As has been suggested ever since it became clear that, yes, Jake Peavy was actually coming back, starting tomorrow, the White Sox are going to go with a six-man rotation. Today Brett Ballantini of CSN Chicago has the complete breakdown of the schedule and the White Sox’ starters’ splits on four, five and six days’ rest. The upshot: everyone except Edwin Jackson does better on extra rest, and Jackson does about the same. Brett also proposes some schedule tweaks that would optimize the number of starts each guy gets on his best rest period (some do better with five days off; others six).
We hear about teams messing with — or at least flirting with — the idea of six-man rotations from time to time, but the White Sox’ experiment is supposed to last a while. Scanning around the web for a few minutes I couldn’t find any comprehensive studies of the beast, so I’m not sure (a) if anyone has used a six-man rotation for a sustained period of time; or (b) if it was useful. It strikes me that the biggest risk to it all is not what it means for the starters themselves but for roster construction. Are there enough position players on the bench? Will the manager, knowing that his starters are better rested, better-optimize his bullpen use?
It’ll be interesting to watch. And, if the White Sox go on a tear over the next month, will be something we’ll probably see more of.
After a condensed 60-game regular season, the MLB playoffs kicked off this week with an usual 16-team format that you can read more about below, but one of the many questions on everyone’s mind is whether or not fans will be allowed to attend MLB playoff games.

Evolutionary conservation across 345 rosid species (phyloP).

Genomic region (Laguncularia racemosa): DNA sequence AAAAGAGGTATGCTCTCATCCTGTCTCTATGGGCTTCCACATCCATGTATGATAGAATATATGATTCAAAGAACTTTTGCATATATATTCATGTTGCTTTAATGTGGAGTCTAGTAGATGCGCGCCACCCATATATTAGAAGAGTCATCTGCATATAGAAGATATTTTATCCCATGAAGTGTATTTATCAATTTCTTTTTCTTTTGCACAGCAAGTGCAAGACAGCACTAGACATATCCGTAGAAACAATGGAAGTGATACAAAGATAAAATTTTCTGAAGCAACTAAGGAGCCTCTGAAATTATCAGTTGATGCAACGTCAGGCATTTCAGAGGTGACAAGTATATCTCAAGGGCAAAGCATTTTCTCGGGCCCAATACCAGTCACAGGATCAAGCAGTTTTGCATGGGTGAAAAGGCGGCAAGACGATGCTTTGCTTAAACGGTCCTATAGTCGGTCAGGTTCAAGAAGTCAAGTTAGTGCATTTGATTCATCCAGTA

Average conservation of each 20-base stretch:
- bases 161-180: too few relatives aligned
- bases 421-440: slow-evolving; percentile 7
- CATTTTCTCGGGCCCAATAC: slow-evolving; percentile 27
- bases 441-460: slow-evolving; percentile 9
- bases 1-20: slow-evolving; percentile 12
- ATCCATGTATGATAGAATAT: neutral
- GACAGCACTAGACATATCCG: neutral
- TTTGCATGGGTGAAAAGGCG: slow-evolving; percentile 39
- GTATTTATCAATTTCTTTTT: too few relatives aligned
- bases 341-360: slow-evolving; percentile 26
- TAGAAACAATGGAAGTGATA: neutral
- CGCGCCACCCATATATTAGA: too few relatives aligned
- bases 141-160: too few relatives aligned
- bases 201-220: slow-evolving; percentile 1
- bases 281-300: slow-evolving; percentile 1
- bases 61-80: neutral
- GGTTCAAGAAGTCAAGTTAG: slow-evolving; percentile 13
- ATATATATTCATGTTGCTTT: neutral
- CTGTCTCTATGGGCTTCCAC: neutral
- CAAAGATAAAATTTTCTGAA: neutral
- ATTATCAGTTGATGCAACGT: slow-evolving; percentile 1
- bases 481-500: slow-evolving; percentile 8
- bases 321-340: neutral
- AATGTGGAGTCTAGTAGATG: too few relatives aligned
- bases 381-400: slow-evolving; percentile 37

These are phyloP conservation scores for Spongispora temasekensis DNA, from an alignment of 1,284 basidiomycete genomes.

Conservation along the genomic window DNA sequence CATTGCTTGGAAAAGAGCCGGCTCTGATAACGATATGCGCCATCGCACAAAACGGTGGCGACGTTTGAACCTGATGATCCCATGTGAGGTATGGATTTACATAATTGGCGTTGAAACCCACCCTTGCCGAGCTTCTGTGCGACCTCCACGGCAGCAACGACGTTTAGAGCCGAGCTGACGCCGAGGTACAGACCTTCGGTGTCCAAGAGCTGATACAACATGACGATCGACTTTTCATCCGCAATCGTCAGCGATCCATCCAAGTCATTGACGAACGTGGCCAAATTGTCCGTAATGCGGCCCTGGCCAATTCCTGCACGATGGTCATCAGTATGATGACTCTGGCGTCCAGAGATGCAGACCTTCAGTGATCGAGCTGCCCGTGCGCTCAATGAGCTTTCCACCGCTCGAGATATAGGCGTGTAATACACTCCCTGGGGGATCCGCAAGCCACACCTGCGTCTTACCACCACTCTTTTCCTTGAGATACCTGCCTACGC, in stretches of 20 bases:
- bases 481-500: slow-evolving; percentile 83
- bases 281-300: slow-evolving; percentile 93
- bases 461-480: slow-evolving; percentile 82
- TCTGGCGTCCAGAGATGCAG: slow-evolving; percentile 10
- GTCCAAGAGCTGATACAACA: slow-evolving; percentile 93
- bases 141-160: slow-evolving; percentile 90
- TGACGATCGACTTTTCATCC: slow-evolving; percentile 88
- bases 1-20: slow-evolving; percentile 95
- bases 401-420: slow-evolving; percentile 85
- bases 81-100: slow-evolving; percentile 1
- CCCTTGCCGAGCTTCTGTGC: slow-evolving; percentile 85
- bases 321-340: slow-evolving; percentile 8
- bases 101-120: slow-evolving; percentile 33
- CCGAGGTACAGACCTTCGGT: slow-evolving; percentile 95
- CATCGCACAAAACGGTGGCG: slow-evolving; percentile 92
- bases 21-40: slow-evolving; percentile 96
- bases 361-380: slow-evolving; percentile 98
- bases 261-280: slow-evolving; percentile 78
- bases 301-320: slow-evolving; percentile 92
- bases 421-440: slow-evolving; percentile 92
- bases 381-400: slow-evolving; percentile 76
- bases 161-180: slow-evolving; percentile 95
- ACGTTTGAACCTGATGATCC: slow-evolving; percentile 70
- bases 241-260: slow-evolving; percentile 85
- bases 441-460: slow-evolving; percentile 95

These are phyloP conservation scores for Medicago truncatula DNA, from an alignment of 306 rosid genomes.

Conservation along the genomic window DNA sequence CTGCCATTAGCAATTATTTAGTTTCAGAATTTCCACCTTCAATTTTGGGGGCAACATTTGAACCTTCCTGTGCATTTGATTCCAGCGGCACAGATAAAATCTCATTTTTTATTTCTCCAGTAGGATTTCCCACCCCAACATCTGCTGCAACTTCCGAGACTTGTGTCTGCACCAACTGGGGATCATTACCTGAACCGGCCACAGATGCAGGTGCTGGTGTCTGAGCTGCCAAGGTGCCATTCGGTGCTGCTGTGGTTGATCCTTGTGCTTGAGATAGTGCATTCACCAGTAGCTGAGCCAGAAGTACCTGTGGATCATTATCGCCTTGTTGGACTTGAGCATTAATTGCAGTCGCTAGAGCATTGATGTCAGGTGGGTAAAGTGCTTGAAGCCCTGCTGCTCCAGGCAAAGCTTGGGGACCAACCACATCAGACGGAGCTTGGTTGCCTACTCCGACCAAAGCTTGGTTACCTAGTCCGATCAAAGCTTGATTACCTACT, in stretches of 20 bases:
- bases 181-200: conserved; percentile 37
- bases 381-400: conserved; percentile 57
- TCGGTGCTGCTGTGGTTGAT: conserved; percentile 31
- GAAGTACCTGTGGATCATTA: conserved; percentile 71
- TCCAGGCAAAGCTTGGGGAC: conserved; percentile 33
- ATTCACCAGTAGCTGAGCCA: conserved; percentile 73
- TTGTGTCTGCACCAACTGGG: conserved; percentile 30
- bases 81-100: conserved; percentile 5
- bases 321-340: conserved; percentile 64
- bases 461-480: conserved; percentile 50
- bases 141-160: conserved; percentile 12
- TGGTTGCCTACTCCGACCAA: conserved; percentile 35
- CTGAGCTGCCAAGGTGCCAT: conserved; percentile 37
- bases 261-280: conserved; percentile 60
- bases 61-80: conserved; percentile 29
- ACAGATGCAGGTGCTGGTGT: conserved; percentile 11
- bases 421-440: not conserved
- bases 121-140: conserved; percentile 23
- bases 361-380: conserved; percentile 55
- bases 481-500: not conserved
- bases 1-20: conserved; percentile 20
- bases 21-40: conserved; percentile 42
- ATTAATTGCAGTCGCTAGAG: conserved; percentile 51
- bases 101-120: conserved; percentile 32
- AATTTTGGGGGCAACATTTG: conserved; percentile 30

Will fans be allowed to go to MLB playoff games?
There have been no spectators at any games this season but fans will finally have the opportunity to go to the NL Championship Series and World Series at new Globe Life Field in Arlington, Texas–one of the few states allowing spectators to attend events this year. The NLCS is scheduled on seven straight days from Oct. 12-18 and the World Series from Oct. 20-28, with traditional off days between Games 2 and 3 and Games 5 and 6, if the Series goes that far. Major League Baseball said Wednesday that about 11,500 tickets will be available for each game.
Below is the format and locations for each round. Unlike the regular season, there will be a bubble setup for each series in the postseason with the exception of the Wild Card round. Click here for the MLB schedule and scoreboard.
MLB Playoffs Format
Wild Card Series (Best-of-three): September 29 – October 2
All games will be held at the higher seed’s ball park.
No. 1 Rays vs. No. 8 Blue Jays
No. 2 Athletics vs. No. 7 White Sox
No. 3 Twins vs. No. 6 Astros
No. 4 Cleveland vs. No. 5 Yankees
No. 1 Dodgers vs. No. 8 Brewers
No. 2 Braves vs. No. 7 Reds
No. 3 Cubs vs. No. 6 Marlins
No. 4 Padres vs. No. 5 Cardinals
Division Series (Best-of-five): October 5 -10
The American League Division Series will be contested at Petco Park in San Diego and Dodger Stadium in Los Angeles. The National League Division Series will be held at Globe Life Field in Arlington, Texas and Minute Maid Park in Houston.
League Championship Series (Best-of-seven): October 11-18
The American League Championship Series will be held at Petco Park in San Diego while the National League Championship Series will take place at Globe Life Field in Arlington.
World Series (Best-of-seven): October 20-28
The World Series will be held at Globe Life Field in Arlington. Home field advantage will go to the team with the best regular-season record.
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